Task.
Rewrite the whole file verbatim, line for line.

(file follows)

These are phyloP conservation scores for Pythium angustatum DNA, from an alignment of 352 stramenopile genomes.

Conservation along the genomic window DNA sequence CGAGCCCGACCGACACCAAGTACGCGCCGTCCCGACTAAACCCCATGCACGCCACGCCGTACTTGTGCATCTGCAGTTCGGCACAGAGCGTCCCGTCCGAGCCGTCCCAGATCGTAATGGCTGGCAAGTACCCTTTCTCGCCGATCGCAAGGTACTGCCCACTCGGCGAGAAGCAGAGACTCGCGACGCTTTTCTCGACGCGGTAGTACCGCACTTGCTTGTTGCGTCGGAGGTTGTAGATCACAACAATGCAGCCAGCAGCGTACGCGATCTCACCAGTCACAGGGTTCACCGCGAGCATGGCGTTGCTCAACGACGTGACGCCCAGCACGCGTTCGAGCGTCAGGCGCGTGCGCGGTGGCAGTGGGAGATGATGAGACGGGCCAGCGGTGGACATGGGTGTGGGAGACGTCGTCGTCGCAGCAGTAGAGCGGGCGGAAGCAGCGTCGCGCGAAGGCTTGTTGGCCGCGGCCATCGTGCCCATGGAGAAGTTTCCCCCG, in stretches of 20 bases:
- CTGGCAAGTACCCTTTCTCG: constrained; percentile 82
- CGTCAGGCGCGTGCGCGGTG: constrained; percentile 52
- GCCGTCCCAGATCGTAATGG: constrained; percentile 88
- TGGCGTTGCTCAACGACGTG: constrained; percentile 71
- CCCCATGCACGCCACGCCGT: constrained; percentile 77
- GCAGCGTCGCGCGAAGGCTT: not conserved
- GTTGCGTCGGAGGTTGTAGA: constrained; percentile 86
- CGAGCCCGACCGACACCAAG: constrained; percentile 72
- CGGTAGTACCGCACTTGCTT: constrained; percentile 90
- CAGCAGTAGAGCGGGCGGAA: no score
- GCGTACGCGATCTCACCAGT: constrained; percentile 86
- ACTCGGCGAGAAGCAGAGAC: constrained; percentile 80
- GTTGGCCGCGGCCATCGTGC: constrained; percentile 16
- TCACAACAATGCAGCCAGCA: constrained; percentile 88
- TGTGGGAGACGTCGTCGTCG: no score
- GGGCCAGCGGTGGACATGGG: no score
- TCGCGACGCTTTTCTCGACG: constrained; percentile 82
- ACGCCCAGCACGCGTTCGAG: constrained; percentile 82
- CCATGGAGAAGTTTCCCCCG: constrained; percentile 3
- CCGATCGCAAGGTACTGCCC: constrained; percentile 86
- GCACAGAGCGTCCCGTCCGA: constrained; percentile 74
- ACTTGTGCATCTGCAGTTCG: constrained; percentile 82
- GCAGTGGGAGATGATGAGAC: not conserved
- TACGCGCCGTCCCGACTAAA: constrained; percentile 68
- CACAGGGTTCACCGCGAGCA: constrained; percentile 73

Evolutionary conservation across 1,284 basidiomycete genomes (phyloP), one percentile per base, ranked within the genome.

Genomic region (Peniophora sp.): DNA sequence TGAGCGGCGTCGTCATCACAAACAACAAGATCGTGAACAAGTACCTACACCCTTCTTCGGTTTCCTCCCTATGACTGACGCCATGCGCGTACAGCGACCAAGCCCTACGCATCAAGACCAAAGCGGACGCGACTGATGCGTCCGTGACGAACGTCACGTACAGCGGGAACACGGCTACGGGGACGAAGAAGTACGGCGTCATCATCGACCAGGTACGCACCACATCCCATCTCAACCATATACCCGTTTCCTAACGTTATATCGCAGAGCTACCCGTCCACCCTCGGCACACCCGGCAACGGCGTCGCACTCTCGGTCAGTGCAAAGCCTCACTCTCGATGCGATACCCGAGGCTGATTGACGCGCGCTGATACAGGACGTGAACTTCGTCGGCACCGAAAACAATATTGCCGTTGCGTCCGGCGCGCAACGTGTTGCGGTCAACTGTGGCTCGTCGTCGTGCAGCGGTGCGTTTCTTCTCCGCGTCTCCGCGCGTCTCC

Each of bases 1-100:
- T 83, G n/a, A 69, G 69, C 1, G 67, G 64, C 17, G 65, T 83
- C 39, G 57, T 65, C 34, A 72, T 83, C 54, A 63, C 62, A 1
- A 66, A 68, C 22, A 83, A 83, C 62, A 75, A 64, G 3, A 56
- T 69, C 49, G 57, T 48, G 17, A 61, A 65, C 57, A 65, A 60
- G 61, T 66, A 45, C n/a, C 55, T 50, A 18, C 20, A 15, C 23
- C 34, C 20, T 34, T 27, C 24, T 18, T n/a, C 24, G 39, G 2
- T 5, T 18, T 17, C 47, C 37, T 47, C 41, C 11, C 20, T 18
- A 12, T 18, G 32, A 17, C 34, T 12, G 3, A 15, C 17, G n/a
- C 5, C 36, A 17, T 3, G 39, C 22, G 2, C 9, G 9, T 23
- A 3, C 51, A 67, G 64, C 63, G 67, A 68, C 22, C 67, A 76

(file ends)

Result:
These are phyloP conservation scores for Pythium angustatum DNA, from an alignment of 352 stramenopile genomes.

Conservation along the genomic window DNA sequence CGAGCCCGACCGACACCAAGTACGCGCCGTCCCGACTAAACCCCATGCACGCCACGCCGTACTTGTGCATCTGCAGTTCGGCACAGAGCGTCCCGTCCGAGCCGTCCCAGATCGTAATGGCTGGCAAGTACCCTTTCTCGCCGATCGCAAGGTACTGCCCACTCGGCGAGAAGCAGAGACTCGCGACGCTTTTCTCGACGCGGTAGTACCGCACTTGCTTGTTGCGTCGGAGGTTGTAGATCACAACAATGCAGCCAGCAGCGTACGCGATCTCACCAGTCACAGGGTTCACCGCGAGCATGGCGTTGCTCAACGACGTGACGCCCAGCACGCGTTCGAGCGTCAGGCGCGTGCGCGGTGGCAGTGGGAGATGATGAGACGGGCCAGCGGTGGACATGGGTGTGGGAGACGTCGTCGTCGCAGCAGTAGAGCGGGCGGAAGCAGCGTCGCGCGAAGGCTTGTTGGCCGCGGCCATCGTGCCCATGGAGAAGTTTCCCCCG, in stretches of 20 bases:
- CTGGCAAGTACCCTTTCTCG: constrained; percentile 82
- CGTCAGGCGCGTGCGCGGTG: constrained; percentile 52
- GCCGTCCCAGATCGTAATGG: constrained; percentile 88
- TGGCGTTGCTCAACGACGTG: constrained; percentile 71
- CCCCATGCACGCCACGCCGT: constrained; percentile 77
- GCAGCGTCGCGCGAAGGCTT: not conserved
- GTTGCGTCGGAGGTTGTAGA: constrained; percentile 86
- CGAGCCCGACCGACACCAAG: constrained; percentile 72
- CGGTAGTACCGCACTTGCTT: constrained; percentile 90
- CAGCAGTAGAGCGGGCGGAA: no score
- GCGTACGCGATCTCACCAGT: constrained; percentile 86
- ACTCGGCGAGAAGCAGAGAC: constrained; percentile 80
- GTTGGCCGCGGCCATCGTGC: constrained; percentile 16
- TCACAACAATGCAGCCAGCA: constrained; percentile 88
- TGTGGGAGACGTCGTCGTCG: no score
- GGGCCAGCGGTGGACATGGG: no score
- TCGCGACGCTTTTCTCGACG: constrained; percentile 82
- ACGCCCAGCACGCGTTCGAG: constrained; percentile 82
- CCATGGAGAAGTTTCCCCCG: constrained; percentile 3
- CCGATCGCAAGGTACTGCCC: constrained; percentile 86
- GCACAGAGCGTCCCGTCCGA: constrained; percentile 74
- ACTTGTGCATCTGCAGTTCG: constrained; percentile 82
- GCAGTGGGAGATGATGAGAC: not conserved
- TACGCGCCGTCCCGACTAAA: constrained; percentile 68
- CACAGGGTTCACCGCGAGCA: constrained; percentile 73

Evolutionary conservation across 1,284 basidiomycete genomes (phyloP), one percentile per base, ranked within the genome.

Genomic region (Peniophora sp.): DNA sequence TGAGCGGCGTCGTCATCACAAACAACAAGATCGTGAACAAGTACCTACACCCTTCTTCGGTTTCCTCCCTATGACTGACGCCATGCGCGTACAGCGACCAAGCCCTACGCATCAAGACCAAAGCGGACGCGACTGATGCGTCCGTGACGAACGTCACGTACAGCGGGAACACGGCTACGGGGACGAAGAAGTACGGCGTCATCATCGACCAGGTACGCACCACATCCCATCTCAACCATATACCCGTTTCCTAACGTTATATCGCAGAGCTACCCGTCCACCCTCGGCACACCCGGCAACGGCGTCGCACTCTCGGTCAGTGCAAAGCCTCACTCTCGATGCGATACCCGAGGCTGATTGACGCGCGCTGATACAGGACGTGAACTTCGTCGGCACCGAAAACAATATTGCCGTTGCGTCCGGCGCGCAACGTGTTGCGGTCAACTGTGGCTCGTCGTCGTGCAGCGGTGCGTTTCTTCTCCGCGTCTCCGCGCGTCTCC

Each of bases 1-100:
- T 83, G n/a, A 69, G 69, C 1, G 67, G 64, C 17, G 65, T 83
- C 39, G 57, T 65, C 34, A 72, T 83, C 54, A 63, C 62, A 1
- A 66, A 68, C 22, A 83, A 83, C 62, A 75, A 64, G 3, A 56
- T 69, C 49, G 57, T 48, G 17, A 61, A 65, C 57, A 65, A 60
- G 61, T 66, A 45, C n/a, C 55, T 50, A 18, C 20, A 15, C 23
- C 34, C 20, T 34, T 27, C 24, T 18, T n/a, C 24, G 39, G 2
- T 5, T 18, T 17, C 47, C 37, T 47, C 41, C 11, C 20, T 18
- A 12, T 18, G 32, A 17, C 34, T 12, G 3, A 15, C 17, G n/a
- C 5, C 36, A 17, T 3, G 39, C 22, G 2, C 9, G 9, T 23
- A 3, C 51, A 67, G 64, C 63, G 67, A 68, C 22, C 67, A 76